Monday, November 17, 2014

Byzantium Bewildered - A Background to our South Italian Campaign

In the early 11the century, southern Italy had been ruled by the Byzantine Empire for several centuries, while the rest of the italian peninsula mostly belonged to various Lombard states.

Italy was too far removed from the heartlands of the Byzantine Empire to be very effectively controlled by the Emperor, who was usually busy dealing with more pressing threats in the Balkans and Asia Minor.
The Empire's Italian possesions were controlled by an Imperial governor, the Katepan. He had a small army of his own, and could call on local Lombard vassal lords. Being the Katepan was not an easy task. With limited resources the Katepan had to keep the neighbouring Lombard duchies in line, repel Sicilian Moslem raiders and invaders, and prevent or suppress periodic revolts by unruly Lombard vassals.

Sicily had finally been lost to invading Moslem armies in the early 900s after almost a century of wars (initial invasion in 827 AD). The rather small Byzantine garrison on the island had put up a remarkably long-lasting defence of various fortified locations, but finally succumbed to persistent attacks. At the same time, further Moslem adventurers and expeditionary forces established bases in mainland Italy, and also in France. The mainland Moslem enclaves served as bases for raiding, but were eventually eliminated after numerous expeditions by Byzantine, Lombard and Imperial German armies.
The Byzantine army of the 1030s and 1040s was still a formidable force, but the days of the soldier Emperors was over, though no one had yet quite understood this. Basil II had a long and very successful reign, but was succeeded by a number of lackluster mediocrities. The lack of Imperial leadership and funding for the army were to gradually reduce its effectiveness over the next few decades. But for a generation after Basil's death, the army was still effective and the Empire continued to subdue new lands. There was, however, an increasing reliance on foreign mercenaries, with Varangians, Normans and Turkic steppe nomads all  present in substantial numbers.

Maniakes in Sicily and Italy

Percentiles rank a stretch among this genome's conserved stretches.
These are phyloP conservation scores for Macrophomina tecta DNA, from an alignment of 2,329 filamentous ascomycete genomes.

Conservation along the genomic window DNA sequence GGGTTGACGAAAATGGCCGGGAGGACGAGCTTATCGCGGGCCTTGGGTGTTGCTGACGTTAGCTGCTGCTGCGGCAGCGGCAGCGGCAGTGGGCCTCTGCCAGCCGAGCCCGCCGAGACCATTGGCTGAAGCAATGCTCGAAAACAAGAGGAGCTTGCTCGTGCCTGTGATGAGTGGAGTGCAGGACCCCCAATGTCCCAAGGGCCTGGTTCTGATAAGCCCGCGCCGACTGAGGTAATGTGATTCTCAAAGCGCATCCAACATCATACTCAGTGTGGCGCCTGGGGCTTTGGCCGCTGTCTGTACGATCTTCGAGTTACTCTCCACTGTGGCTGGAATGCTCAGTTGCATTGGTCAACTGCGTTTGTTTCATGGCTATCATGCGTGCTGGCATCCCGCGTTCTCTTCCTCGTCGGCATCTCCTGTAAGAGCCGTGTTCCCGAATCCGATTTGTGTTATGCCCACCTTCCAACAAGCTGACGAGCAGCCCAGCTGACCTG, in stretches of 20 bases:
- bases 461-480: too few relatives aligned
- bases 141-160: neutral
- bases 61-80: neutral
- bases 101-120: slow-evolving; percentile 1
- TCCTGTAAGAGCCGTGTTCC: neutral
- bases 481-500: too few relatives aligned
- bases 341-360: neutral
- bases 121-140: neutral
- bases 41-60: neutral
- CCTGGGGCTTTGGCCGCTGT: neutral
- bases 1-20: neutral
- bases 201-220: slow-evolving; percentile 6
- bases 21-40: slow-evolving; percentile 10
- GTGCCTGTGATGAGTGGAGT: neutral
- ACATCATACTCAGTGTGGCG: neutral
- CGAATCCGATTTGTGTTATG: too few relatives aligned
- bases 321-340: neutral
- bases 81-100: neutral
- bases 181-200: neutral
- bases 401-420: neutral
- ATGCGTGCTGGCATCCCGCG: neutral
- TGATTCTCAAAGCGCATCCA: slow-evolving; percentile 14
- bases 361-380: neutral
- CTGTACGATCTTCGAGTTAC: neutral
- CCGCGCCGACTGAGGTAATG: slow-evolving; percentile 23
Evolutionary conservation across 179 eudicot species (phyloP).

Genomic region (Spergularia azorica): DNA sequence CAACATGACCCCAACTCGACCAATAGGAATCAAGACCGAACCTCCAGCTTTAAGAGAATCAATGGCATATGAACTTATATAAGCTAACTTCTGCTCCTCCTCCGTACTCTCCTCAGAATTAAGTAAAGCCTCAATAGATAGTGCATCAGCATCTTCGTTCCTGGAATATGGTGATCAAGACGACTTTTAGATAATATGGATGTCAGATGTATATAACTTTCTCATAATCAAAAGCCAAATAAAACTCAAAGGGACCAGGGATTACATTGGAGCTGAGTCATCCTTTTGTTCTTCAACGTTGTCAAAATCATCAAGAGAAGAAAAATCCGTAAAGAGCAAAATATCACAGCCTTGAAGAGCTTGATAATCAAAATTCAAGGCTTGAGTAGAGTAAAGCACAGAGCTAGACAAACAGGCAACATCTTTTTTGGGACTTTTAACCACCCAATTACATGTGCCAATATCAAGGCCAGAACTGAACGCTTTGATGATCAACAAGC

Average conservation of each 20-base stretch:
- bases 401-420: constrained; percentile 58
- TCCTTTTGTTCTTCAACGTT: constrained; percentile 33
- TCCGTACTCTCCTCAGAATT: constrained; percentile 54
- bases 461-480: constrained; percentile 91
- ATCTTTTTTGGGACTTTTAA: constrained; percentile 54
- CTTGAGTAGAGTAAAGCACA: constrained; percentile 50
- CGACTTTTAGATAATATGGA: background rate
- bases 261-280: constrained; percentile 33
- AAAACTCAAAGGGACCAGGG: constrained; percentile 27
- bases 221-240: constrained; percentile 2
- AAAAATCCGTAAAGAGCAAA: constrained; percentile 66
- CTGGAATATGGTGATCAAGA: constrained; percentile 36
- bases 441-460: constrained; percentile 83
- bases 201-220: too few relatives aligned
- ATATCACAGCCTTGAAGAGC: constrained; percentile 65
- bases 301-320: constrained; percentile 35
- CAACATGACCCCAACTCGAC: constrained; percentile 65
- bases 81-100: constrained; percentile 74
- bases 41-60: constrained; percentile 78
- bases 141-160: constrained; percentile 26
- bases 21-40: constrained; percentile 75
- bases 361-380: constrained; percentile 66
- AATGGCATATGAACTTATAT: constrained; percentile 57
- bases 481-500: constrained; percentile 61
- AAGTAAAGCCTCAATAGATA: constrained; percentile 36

Reconquering Sicily was an enduring dream of Emperors and several attempts were made. The one that came closest to success was the expedition of George Maniakes in the late 1030s, dúring which most of the island was retaken in very heavy fighting.
The army of Maniakes was representative of larger Byzantine expeditionary forces and contained a wide mix of regular Byzantine units, Lombards and the first major wave of Norman adventurers to operate in the area. There was also a major contingent of the Varangian Guard which was, at least in part, commanded by Harald Hardrada, future King of Norway.

However, while Maniakes was a very good general, he was not an easy man to get along with and managed to alienate large parts of his own army. Some units even left him and operated on their own. At least some of the Varangians along with the Normans and some Lombards were among these dissidents, together with several regular Byzantine units.

Maniakes was eventually recalled after making some proteges of the Emperor his personal enemies. Lacking his leadership, the campaign against the Kalbid Emirs of Sicily quickly stalled and the recent gains were largely lost. Maniakes was hurriedly reinstated (presumably to the dismay of his enemies) and even made Katepan of Italy.
But having lost confidence in the Emperor, Maniakes quickly rebelled, abandoned the Italian venture, and marched on Constantinople
His rebellion seemed to be succeeding when Maniakes died suddenly.

It is in this uncertain time with shifting loyalties, various people claiming the Imperial Purple and large forces of the most varied origin all roaming about Italy, that our campaign begins.

The next few decades saw the Byzantine Empire slowly losing authority under a succession of inept rulers. In its place, the Normans became more and more powerful under a remarkable series of dynamic and ruthless leaders. On the Italian mainland, the Normans went from being locally hired mercenaries to land-holding lords in their own right, subduing local Lombard lords and slowly but surely wresting control of the entire region from the Empire. Finally in 1071 the final Byzantine-held city fell to the Normans.
Not content with this, the Normans invaded Sicily in 1060 and spent the next 30 years gradually conquering the entire island and creating the Kingdom of Sicily.

If you feel like reading up on this colourful period, here's a few suggestions:
  • Byzantium, The Apogee, John Julius Norwich
  • The Normans in Sicily, John Julius Norwich
  • The Norman Kingdom of Sicily, Donald Matthew
  • Before the Normans, Barbara M. Kreutz
  • Warfare, State and Society in the Byzantine World, John Haldon
  • The Palgrave Atlas of Byzantine History, John Haldon 

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